SEQUOIA NATIONAL PARK, Calif. — High in the Sierras, biologists are struggling to find ways to protect some of the world’s oldest and most storied trees from drought, forest fires and climate change.
The trees are the giant sequoias, some of them 2,000 to 3,000 years old, and they are just one of several ancient Western species, including redwoods and bristlecone pines, that face a daunting future.
Although the sequoias are not at immediate risk, even from California’s current drought, scientists say they were not built to withstand decades of dry and warming weather. Their seedlings and saplings are susceptible to fires, which are likely to increase, especially at higher elevations. And if the drought persists, the lack of melting snow may keep the seedlings from developing a robust root system.
“If there’s long-term drought, within 25 years, we could see seedlings in trouble,” said Nathan Stephenson, an ecologist with the United States Geological Survey. “In 50 years, the whole population could be in trouble,” he went on, and within a century “most of the big trees could be gone.”
Sequoias are found in only one place on earth: the Sierra Nevada Mountains in California. There are 65 to 70 groves, most in a narrow 70-mile band on the west side of the range at 5,000 to 8,000 feet. They include one tree here called the General Sherman, the world’s largest by volume. Preservation efforts are hampered by the fact that so little is known about big trees, from their root systems to how they die.
As the climate changes, so do conditions in which sequoias and other big trees grow. The coastal redwoods of California, for example, are fog drinkers, taking as much as 40 percent of their water in through their needles. In the past half-century, the number of days in which the trees are shrouded by fog has declined by 30 percent.
In some places, that appears, paradoxically, to be contributing to increased growth: With less fog cover there is more light, said Todd E. Dawson, a biologist at the University of California, Berkeley. But on the redwood range’s southern and eastern edges, which are warmer and drier, scientists are documenting changes in the big trees.
“They are self-pruning,” Dr. Dawson said. “The crowns are beginning to thin out, and they are dropping needles.”
Climate change is one of a host of complex factors in the health of big trees. Many forests have been weakened from previous stresses, including habitat fragmentation, air pollution and selective breeding for timber. Warmer temperatures can also usher in disease and insects, along with fire.
Bristlecone pines — at 4,000 years or more the oldest trees in the world — have adapted to some of the harshest conditions on the continent. But rapid warming atop mountain ranges in Colorado, New Mexico and elsewhere has allowed bark beetles to gain a foothold. Once the bristlecones are infected, nothing can be done to save them. And although the beetle threat has waned of late, the pines have also been hit by blister rust, an invasive fungus from Asia.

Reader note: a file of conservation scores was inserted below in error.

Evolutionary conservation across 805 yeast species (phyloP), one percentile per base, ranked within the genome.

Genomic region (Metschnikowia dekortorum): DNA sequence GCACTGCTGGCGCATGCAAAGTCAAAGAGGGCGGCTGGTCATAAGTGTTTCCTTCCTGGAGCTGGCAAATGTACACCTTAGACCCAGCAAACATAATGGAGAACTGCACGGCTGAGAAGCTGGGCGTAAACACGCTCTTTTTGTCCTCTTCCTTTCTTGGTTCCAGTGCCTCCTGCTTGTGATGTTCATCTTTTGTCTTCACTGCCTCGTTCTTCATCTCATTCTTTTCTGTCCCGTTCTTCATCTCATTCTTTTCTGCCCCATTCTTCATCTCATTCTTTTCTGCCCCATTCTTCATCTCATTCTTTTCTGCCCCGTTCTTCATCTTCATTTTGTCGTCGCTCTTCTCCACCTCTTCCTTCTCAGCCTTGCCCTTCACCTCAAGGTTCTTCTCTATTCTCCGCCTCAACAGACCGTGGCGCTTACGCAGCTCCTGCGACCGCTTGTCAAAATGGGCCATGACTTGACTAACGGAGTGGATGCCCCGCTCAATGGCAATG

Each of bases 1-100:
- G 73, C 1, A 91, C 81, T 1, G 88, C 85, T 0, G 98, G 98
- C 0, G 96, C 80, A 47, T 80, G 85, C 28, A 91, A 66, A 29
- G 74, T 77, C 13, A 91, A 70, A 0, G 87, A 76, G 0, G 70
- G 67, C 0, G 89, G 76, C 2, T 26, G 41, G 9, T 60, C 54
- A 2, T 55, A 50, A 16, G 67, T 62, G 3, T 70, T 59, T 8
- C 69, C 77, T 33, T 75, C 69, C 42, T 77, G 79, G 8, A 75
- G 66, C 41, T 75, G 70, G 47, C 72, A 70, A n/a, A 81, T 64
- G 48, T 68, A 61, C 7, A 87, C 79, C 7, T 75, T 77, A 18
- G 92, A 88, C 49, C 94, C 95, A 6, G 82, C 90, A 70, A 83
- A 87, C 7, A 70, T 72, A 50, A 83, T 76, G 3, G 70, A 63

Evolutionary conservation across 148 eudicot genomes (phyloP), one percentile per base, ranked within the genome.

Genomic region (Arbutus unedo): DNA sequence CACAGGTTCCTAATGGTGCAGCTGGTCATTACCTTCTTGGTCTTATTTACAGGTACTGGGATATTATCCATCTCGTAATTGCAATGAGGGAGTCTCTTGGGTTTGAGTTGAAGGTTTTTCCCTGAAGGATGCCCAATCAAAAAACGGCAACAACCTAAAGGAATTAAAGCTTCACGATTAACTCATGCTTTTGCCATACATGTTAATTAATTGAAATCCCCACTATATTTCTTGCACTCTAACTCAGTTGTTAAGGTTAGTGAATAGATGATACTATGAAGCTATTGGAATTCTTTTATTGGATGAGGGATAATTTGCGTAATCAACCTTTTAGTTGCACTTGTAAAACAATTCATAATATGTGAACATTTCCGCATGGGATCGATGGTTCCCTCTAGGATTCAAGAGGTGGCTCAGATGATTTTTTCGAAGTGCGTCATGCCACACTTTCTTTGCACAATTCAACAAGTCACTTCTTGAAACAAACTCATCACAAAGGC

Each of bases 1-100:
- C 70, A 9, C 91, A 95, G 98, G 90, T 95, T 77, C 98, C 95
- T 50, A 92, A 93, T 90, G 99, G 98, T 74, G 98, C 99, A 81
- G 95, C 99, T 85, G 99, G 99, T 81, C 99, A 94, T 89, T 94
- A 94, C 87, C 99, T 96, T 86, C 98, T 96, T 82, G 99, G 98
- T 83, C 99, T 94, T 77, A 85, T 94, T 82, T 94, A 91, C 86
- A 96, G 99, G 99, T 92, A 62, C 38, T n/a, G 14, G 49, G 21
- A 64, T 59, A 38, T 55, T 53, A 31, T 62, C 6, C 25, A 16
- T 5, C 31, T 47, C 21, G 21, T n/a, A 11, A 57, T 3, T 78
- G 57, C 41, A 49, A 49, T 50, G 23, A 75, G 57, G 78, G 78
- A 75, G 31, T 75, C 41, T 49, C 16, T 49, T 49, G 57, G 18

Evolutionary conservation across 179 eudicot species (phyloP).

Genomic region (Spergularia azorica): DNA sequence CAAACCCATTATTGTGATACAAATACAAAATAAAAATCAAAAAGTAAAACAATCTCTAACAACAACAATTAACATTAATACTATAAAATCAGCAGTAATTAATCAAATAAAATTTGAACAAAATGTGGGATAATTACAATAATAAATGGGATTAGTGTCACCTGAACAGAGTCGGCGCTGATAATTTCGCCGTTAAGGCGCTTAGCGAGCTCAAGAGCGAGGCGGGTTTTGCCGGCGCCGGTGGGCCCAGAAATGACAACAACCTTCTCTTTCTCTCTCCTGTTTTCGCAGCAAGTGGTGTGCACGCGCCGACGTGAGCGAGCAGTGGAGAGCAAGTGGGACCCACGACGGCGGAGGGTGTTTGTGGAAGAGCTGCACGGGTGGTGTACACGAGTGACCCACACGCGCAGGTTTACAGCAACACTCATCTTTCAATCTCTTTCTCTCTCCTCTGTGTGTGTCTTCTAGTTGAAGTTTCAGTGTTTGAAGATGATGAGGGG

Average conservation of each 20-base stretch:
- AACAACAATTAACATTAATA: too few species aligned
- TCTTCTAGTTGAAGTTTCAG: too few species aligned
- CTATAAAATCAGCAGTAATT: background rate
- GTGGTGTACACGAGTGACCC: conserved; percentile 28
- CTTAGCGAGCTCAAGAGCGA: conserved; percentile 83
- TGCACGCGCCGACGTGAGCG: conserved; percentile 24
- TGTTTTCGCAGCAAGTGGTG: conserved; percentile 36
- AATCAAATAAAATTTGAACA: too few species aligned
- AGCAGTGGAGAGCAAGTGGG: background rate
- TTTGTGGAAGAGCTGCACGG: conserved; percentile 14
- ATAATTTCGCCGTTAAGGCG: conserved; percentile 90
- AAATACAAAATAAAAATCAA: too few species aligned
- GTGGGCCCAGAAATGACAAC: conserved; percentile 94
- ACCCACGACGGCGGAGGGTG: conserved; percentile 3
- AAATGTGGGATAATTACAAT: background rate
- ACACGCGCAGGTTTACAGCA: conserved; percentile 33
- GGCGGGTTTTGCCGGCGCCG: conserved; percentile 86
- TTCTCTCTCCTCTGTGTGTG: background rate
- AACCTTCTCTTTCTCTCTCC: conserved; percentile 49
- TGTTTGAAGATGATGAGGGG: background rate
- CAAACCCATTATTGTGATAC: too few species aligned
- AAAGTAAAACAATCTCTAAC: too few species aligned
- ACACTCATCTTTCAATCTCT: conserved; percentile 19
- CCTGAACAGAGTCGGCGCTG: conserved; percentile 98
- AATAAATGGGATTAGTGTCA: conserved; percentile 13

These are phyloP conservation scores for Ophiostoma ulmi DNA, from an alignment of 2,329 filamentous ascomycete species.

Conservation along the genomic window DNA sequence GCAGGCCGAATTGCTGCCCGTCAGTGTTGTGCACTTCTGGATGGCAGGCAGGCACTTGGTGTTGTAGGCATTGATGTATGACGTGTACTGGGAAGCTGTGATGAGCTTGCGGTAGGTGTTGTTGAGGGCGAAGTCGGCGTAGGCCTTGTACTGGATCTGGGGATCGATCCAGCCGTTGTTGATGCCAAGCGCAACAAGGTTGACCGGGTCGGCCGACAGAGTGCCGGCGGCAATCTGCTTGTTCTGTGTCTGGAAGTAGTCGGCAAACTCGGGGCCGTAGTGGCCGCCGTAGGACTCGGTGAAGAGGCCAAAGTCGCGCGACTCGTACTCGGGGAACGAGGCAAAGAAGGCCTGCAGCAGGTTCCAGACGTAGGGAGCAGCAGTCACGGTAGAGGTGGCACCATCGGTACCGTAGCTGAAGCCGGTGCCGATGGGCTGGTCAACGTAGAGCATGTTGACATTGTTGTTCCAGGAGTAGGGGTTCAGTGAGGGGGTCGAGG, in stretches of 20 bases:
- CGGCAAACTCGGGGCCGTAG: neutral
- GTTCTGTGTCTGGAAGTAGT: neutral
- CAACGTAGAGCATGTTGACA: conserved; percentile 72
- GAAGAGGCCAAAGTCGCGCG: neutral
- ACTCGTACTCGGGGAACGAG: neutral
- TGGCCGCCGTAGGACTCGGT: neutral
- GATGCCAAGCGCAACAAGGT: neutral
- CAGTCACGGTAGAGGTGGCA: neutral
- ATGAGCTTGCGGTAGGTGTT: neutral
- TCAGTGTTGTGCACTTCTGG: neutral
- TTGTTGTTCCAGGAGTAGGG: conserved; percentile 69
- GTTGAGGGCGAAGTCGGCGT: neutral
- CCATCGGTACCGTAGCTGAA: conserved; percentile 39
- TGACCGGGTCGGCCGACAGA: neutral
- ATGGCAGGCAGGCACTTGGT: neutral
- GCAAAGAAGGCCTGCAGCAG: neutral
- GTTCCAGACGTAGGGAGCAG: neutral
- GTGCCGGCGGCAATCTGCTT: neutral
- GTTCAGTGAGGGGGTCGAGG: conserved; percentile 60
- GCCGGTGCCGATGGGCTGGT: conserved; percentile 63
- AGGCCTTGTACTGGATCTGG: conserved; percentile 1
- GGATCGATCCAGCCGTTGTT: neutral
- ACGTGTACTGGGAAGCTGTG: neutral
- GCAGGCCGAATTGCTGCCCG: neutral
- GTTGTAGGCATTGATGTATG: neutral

Protecting such venerable trees is a challenge.
“We might start irrigating the sequoias,” Dr. Stephenson said, “or we might build a giant fuel break around the giant sequoias, so if a fire came toward the grove, we could defend it. These things are getting hard discussion.”
Sequoias are resilient. They have no disease or serious insect enemies, and their spongy bark, eight inches thick, is highly resistant to fires. One can lose 95 percent of its crown in a fire and recover. Still, no one knows what the climate future holds.
A novel program by Sierra Pacific Industries, a lumber producer and the largest landowner in California, has gathered cones from old-growth sequoia groves. In 2012, foresters started to plant seeds in 16 locations with different soil types, elevations and precipitation levels. Some 130,000 seedlings, the tallest three to four feet, are now growing from the ancient seeds. The company program is aiming to grow 1.4 million, even though sequoias have little timber value.
“The goal is to conserve the genetic diversity of the native groves” should the old trees die, the program’s coordinator, Glenn Lunak, said.
For bristlecone pines, biologists are collecting seeds from trees that appear resistant to blister rust, growing them in a test lab in Oregon and inoculating them with the fungal disease to gauge their resistance. If they contract the disease and survive, they will be planted as part of a new bristlecone forest among the old trees.
“We’re trying to stay ahead of the rust and manage for resilience, rather than getting behind the curve and having to rebuild ecosystems impacted by high mortality,” said Anna W. Schoettle, an ecologist with the United States Forest Service in Fort Collins, Colo.
Big trees are on the front lines of climate change. A 2012 study in the journal Science found that 100- to 300-year-old trees were dying at high rates around the world, in part because of hotter and drier weather.
“It’s a very, very disturbing trend,” said an author of the paper, Bill Laurance, an environmental scientist at James Cook University in Australia. “We are talking about the loss of the biggest living organisms on the planet, of organisms that play a key role in regulating and enriching our world.
“A world where a child can’t stare up in wonder at a giant cathedral-like crown is a very real possibility